Christopher Jakeman Whitehouse
Christopher Jakeman ‘Jake’ Whitehouse was born in 1926 in Bloxwich, Walsall, the son of Frank and Mary Whitehouse (nee Everton).
His father, Frank Whitehouse was born in 1892 at Bentley Farm, Walsall. Bentley Farm has long been demolished and stood under Junction 10, of the M6 motorway. Frank was a currier, a skilled leather worker and in 1915, at Walsall, he enlisted and served throughout the Great War as a Guardsman in the Grenadier Guards. During the war he had been gassed and injured in shell explosions a number of times.
Jake’s paternal grandfather was Joseph Henry Whitehouse, born in 1856 and baptised at Cannock Parish Church. When Joseph was sixteen, he joined the 2nd King’s Own Staffordshire Militia, giving the false age of eighteen. This was for a period of five years, and an annual payment of one guinea, plus a free uniform. His initial training would be at the Militia Barracks in Stafford.
Jake’s mother Mary, was the daughter of Thomas Everton who was known to the family as “Old Bug Whiskers” because of his moustache. Thomas was responsible for planting of the Arboretum at Walsall and lived in the Arboretum Lodge.
Jake also had a military career serving with 3rd Battalion Parachute Regiment at the end of the Second World War and continued thereafter in the King’s African Rifles and the West African Frontier Force. After his regular service, he continued for many years as a Territorial in the 6th North Staffords. He became a teacher of English at a primary school in Stafford, living locally at Brocton.
His military experiences and a lifetime’s study of military history gave him a unique insight into the camps of Cannock Chase.
His memories of childhood walks in the 1930’s around the Messines model and his pioneering work both in Staffordshire Record Office and on the ground form the base on which is built our knowledge of the camps today.
Jake’s talents were many but he will be best remembered for his book, ‘A Town For Four Winters’, published in early 1980,which laid out clearly the camps’ construction and use, and the many guided walks he gave to local groups enabled many people to observe things they had never noticed before.
The Messines Model was overgrown, but the outline was clear, and he made particular reference to it on each walk as well as precise location in the book. It was Jake’s reference in his book that informed the archaeologists who carried out the excavation of the Messines Model in September 2013 in a project led by Staffordshire County Council and funded by Natural England. This monument is now scheduled under the Ancient Monuments and Archaeological Areas Act 1979 as amended as it appears to the Secretary of State to be of national importance. The protection of this part of Cannock Chase has bought about an even wider publicity to this part of Staffordshire.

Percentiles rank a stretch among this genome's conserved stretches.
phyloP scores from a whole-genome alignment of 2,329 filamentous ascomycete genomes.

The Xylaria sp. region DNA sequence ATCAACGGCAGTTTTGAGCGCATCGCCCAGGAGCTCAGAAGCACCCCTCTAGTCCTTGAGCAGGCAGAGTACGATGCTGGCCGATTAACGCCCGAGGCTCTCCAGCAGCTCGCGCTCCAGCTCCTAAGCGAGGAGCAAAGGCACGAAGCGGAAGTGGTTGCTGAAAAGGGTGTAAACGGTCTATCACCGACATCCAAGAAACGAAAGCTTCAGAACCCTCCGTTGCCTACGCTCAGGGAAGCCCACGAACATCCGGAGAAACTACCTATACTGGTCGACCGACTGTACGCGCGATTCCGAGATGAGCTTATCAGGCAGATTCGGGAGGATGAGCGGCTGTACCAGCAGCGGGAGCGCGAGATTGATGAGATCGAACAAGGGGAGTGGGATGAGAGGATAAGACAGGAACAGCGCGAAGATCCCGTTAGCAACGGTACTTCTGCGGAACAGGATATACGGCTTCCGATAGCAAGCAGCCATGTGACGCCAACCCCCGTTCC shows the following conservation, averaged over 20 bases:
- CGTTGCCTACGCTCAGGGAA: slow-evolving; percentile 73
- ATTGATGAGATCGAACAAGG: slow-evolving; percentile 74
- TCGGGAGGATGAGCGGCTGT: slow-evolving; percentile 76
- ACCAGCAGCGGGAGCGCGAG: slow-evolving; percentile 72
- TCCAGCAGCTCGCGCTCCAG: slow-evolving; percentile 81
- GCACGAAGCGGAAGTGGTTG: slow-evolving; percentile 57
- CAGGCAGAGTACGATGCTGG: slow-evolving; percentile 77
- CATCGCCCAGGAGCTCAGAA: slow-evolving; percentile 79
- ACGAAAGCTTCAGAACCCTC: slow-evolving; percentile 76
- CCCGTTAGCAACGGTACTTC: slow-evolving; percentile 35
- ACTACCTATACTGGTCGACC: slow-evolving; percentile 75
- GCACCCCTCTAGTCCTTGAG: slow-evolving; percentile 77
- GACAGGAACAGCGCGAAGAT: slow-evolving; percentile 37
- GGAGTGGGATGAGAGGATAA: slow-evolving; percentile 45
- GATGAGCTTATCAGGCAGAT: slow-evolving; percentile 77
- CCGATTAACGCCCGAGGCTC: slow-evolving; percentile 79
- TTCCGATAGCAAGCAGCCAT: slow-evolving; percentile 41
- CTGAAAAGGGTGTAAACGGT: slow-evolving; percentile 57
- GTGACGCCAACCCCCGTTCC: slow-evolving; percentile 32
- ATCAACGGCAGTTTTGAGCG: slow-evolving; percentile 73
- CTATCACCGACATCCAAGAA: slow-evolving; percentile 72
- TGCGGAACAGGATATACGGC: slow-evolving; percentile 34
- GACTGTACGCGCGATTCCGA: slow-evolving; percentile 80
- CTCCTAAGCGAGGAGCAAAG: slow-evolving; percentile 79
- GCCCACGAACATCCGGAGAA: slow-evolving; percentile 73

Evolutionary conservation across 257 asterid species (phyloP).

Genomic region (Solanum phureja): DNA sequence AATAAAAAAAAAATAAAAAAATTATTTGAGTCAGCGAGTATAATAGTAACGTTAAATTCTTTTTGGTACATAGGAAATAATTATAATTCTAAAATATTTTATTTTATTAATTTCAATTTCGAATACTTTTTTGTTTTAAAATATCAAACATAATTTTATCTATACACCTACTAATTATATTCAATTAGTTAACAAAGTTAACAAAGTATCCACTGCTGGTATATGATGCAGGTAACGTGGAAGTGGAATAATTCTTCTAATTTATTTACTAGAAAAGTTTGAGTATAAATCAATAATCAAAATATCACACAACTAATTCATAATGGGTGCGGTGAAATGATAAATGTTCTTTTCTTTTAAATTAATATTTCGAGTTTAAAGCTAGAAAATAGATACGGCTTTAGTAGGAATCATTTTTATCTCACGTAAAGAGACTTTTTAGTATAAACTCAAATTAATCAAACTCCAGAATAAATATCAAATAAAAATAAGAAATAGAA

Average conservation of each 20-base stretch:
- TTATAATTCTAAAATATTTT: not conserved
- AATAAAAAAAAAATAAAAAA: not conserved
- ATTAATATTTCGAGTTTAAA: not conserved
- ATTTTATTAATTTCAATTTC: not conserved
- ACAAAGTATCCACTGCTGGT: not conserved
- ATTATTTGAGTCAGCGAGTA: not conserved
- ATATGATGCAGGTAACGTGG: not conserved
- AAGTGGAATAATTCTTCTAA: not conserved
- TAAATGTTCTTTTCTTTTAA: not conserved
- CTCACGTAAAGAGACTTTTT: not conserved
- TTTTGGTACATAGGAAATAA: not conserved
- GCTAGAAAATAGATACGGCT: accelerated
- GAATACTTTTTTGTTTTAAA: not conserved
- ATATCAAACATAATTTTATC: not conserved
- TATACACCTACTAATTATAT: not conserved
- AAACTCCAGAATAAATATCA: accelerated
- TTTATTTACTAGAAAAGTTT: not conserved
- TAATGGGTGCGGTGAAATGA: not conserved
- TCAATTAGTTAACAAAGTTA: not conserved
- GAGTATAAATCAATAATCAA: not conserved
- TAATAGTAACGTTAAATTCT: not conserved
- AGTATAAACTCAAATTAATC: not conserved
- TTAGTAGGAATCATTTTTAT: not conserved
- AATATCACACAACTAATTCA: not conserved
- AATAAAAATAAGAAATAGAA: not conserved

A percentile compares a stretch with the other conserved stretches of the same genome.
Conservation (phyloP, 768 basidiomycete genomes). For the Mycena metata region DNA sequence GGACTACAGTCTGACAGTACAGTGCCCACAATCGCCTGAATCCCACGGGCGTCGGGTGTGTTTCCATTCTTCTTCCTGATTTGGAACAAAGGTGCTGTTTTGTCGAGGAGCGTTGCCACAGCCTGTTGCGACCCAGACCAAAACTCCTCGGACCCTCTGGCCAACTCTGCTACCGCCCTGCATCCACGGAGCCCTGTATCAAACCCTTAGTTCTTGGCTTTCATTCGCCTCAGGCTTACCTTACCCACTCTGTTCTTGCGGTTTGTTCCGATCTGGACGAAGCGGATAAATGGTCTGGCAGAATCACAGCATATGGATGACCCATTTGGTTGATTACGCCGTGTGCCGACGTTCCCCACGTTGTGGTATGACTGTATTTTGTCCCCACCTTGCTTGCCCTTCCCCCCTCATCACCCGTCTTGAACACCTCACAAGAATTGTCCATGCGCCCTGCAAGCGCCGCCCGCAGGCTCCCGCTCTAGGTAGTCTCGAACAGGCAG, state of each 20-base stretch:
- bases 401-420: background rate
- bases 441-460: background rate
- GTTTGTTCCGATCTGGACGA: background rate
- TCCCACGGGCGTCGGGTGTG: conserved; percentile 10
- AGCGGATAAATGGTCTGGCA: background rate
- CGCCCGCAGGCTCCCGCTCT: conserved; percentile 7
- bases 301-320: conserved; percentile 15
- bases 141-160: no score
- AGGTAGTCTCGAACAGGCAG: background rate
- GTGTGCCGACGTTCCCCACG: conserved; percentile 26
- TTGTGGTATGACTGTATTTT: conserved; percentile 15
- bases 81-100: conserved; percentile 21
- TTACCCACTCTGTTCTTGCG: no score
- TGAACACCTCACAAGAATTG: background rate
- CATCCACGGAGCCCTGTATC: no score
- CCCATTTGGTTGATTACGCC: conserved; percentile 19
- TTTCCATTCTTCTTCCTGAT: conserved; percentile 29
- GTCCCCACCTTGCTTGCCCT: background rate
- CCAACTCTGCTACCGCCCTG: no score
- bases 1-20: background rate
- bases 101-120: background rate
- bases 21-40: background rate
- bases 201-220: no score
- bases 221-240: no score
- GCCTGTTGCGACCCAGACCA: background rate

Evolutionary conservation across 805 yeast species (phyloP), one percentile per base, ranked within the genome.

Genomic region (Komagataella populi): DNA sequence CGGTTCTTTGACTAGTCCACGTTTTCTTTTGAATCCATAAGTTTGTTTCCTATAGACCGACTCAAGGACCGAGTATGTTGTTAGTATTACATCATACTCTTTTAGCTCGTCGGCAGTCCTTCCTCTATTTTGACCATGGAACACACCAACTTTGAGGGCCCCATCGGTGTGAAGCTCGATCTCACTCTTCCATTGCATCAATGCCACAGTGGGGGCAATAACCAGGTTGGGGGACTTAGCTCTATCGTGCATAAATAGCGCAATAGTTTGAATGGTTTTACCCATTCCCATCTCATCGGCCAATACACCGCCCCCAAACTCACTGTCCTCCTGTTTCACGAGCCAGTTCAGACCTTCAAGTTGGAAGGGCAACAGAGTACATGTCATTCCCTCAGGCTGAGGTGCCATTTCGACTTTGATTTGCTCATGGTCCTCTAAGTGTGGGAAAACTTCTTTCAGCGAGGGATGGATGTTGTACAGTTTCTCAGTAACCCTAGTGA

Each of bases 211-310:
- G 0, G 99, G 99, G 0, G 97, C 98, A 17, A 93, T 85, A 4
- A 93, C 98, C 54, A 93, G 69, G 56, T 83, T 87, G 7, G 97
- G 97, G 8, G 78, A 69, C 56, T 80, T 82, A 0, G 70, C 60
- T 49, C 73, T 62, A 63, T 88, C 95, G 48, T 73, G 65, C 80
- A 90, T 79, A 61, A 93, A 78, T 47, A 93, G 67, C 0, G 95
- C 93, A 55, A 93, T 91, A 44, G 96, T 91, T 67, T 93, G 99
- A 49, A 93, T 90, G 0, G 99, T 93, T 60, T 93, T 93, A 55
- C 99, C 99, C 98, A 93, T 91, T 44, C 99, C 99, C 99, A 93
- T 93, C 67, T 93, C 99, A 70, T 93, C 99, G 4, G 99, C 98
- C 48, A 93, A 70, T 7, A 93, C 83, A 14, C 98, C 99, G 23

In the immediate aftermath of the Great War, local ladies took flowers to the graves, which still had wooden crosses, but this lapsed. In 1972, Jake and his brother, as Secretary and Chairman of the West Midlands Branch of the Military Historical Society, re-started it, and it became the Anzac Service. Soon it was so popular that the small Military Historical Society could no longer afford the organisation. The British Legion took over, and continues to this day. Jake remained until his death an active member of the West Midlands Branch of the Military Historical Society writing endless articles in member’s newsletters and journals.
Jake’s talents were many in his tireless research, prolific writing and expressed knowledge of military history, his passion for the beauty and charm and history of Cannock Chase.
Jake with be fondly remembered by his wife Gill, family and friends as a man of many talents, artist, an avid nature lover who found peace and joy in the outdoors.
He was a Great Man.
I am very grateful for the information which was written by Jake in an article he wrote in December 2016 for the newsletter for the West Midlands Branch of the Military Historical Society about his grandfather and for information provided by his wife Gill.